On January 12, 2006, Sprawl-Busters reported that Wal-Mart wanted to build a supercenter in the floodplains of Amherst, New York. Residents in Amherst told Sprawl-Busters: “Wal-Mart is trying to get a site plan for a new Supercenter approved to be built near the corner of New Road and Millersport Highway. This would be wrong on so many levels. Most of the property is in the 100 year floodplain of Ransom Creek and development in this area would upset the delicate balance of flooding and stormwater drainage in the entire region. Amherst is an area with poorly drained soils, septic tanks and stormwater ditches. Sanitary and stormwater drainage problems already exist here. This area also has no large retail areas, so traffic and sprawl are only beginning to affect these areas, which are mainly residential and rural. A Wal-Mart development in this area will bring people, which brings other retail development, which brings more traffic and further sprawl. There are already 2 Wal-Mart facilities in or near Amherst: A supercenter on Transit Road only miles from this site and another large Wal-Mart on Niagara Falls Blvd, not far from this site. These stores are on the outer Western and Eastern boundaries of Amherst. There is also a Wal-Mart south of Amherst in Cheektowaga. This is possibly being put forth now before the new Supervisor and Town board can complete the process of developing limits on new development, especially in floodplains and wetland areas.” By September 7, 2006, Sprawl-Busters updated the Amherst story when the town’s Board of Supervisors voted to rezone 30 parcels of land, including one that was proposed for a Wal-Mart supercenter. The rezoning made Wal-Mart’s no longer appropriate for the site. The vote on the superstore parcel was 6-1 to rezone. The attorney for the Cimato Brothers Development, who owns the land on Millersport Highway, told the Amherst Record that there would be legal action in the future. “On behalf of the property owners there will be a lawsuit. It’s an illegal rezoning. It’s solely to prevent Wal-Mart.” The newspaper said local officials rezoned the land because of environmental impact concerns, including the presence of flood plains and wetlands in north Amherst. “The rezoning is a tactical requirement — it is a design need,” Amherst Supervisor Satish Mohan told the newspaper. “You cannot put people of the future in an area that will not support them. There is no drainage.” Amherst Councilman Bill Kindel indicated that he wanted the town to issue a $7 million bond to prevent development on large tracts of northern Amherst, setting aside the area for farm land, open space and flood control. One of the bonds would reserve a plot of land near Millersport Highway developers wanted to use for a Wal-Mart. “This is not to target Wal-Mart,” Kindel said. “They happen to be in an important area for flood control.” The bonds would mean that the owners of the plots involved would be prohibited from most forms of development. In late 2006, a second Wal-Mart superstore proposal surfaced, with a different developer, and after receiving support from town officials, was challenged by local residents in court. This week, about a year and a half after it was introduced, the second Wal-Mart proposal got a friendlier response from town officials. The town gave the go-ahead to a notorious Wal-Mart developer, Benderson Development. Almost immediately after that decision, local residents filed a legal challenge to the project. A group of Amherst residents organized to fight the proposed superstore at the corner of Sheridan Drive and North Bailey Avenue. This week, Benderson Development got the legal green light to build a 185,000 s.f. Wal-Mart Supercenter at the former Ames/Hills strip plaza. A New York State Supreme Court Judge dismissed the lawsuit filed by the North Bailey Homowners Association. The citizens group had charged that the Amherst Town Board failed to properly review the environmental impacts of the superstore. The lawsuit was filed eight months ago by the citizens, and the judge’s ruling means that Benderson can now demolish the closed Ames department store, a DSW store, and Linens ‘N Things. These 3 stores totaled 160,000 s.f. The stand-alone Wal-Mart store is bigger than all three existing buildings. No ground-breaking date has been set for the new Wal-Mart’s construction.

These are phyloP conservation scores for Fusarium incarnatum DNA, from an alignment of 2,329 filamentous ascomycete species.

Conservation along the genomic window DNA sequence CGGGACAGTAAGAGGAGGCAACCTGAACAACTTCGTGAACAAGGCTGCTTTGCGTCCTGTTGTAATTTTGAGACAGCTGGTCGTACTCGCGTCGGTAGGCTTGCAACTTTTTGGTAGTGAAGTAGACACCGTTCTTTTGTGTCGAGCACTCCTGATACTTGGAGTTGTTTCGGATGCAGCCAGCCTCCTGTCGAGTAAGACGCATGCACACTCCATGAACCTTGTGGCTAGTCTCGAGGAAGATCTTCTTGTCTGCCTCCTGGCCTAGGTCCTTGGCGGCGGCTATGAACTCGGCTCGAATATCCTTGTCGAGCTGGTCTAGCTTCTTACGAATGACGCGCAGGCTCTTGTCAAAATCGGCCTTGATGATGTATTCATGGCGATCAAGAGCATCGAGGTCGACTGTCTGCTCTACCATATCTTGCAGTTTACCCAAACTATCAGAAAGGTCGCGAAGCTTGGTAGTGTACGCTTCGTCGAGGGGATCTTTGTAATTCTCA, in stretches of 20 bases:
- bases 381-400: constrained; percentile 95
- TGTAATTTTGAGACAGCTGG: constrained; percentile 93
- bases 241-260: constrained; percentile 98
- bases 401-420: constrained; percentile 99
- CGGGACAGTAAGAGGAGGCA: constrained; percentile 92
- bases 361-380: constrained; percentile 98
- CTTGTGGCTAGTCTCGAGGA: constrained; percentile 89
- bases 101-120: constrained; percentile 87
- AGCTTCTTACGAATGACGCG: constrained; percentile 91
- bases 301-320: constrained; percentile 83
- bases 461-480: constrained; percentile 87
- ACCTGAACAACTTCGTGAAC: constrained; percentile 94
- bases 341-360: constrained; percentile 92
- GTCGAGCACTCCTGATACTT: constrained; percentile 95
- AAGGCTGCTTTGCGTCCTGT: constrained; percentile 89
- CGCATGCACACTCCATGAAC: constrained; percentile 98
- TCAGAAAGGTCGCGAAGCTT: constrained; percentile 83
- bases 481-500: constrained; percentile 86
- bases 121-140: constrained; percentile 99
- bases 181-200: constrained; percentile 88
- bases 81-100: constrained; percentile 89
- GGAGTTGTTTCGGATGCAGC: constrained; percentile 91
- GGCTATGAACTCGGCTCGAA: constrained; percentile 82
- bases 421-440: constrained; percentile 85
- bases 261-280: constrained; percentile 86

Wal-Mart’s existing discount store on Niagara Falls Boulevard will shut down, leaving the town of Amherst with a potential eyesore. These “dark stores,” also called “ghost boxes,” can be hard to reuse. There is no market need for another Wal-Mart in the Amherst area. There is a superstore 5 miles away in Clarence, New York. Wal-Mart told the town that their first store location is too small to allow for any store expansion. The Hartford-North Bailey Homeowners Association represents around 1,000 homeowners. The group pointed out that the development is bounded by residential neighborhoods on three sides. To meet town parking requirements, Wal-Mart had to cut its huge store down from 191,734 s.f. Alison Odojewski, one of the Homeowner’s association attorneys, told the Buffalo News that the group is still discussing whether it will decide to appeal this week’s court ruling. Readers are urged to email Amherst, New York Supervisor Satish Mohan at [email protected] with the following message: “Dear Supervisor Mohan, in your January, 2008 State of the Town speech, you said you were elected on a platform that called for ‘smart development to avoid any sinking, flooding, or vacant buildings.’ Yet now you have approved the antithesis of smart growth — a Wal-Mart supercenter — and created one of the largest vacant buildings in town. The town’s decision to approve a suburban sprawl project while talking about ‘smart development’ has angered many residents in Amherst. There is no market need in Amherst for a supercenter. Because you already have a Wal-Mart discount store, the only addition is another grocery store. Wal-Mart will take most of its grocery sales from existing food stores in the area. In the past six years, your population has only grown by a few hundred people. Another huge retail store will only split the existing market into thinner slices. Wal-Mart will cannibalize its own store in Amherst, and its other nearby stores. We hope the North Bailey Homeowners, whose property will be hurt by this project, will appeal the court’s ruling against them. And in the meantime, we hope they will file for property tax abatements, since the town’s decision will lower the resale worth of their homes. Amherst needs to put a limit on the future size of retail buildings to prevent another win/lose zoning decision that does little for the town, and hurts homeowners. I urge you to get serious about smart development, and not just use it as a throw-away line in a speech.”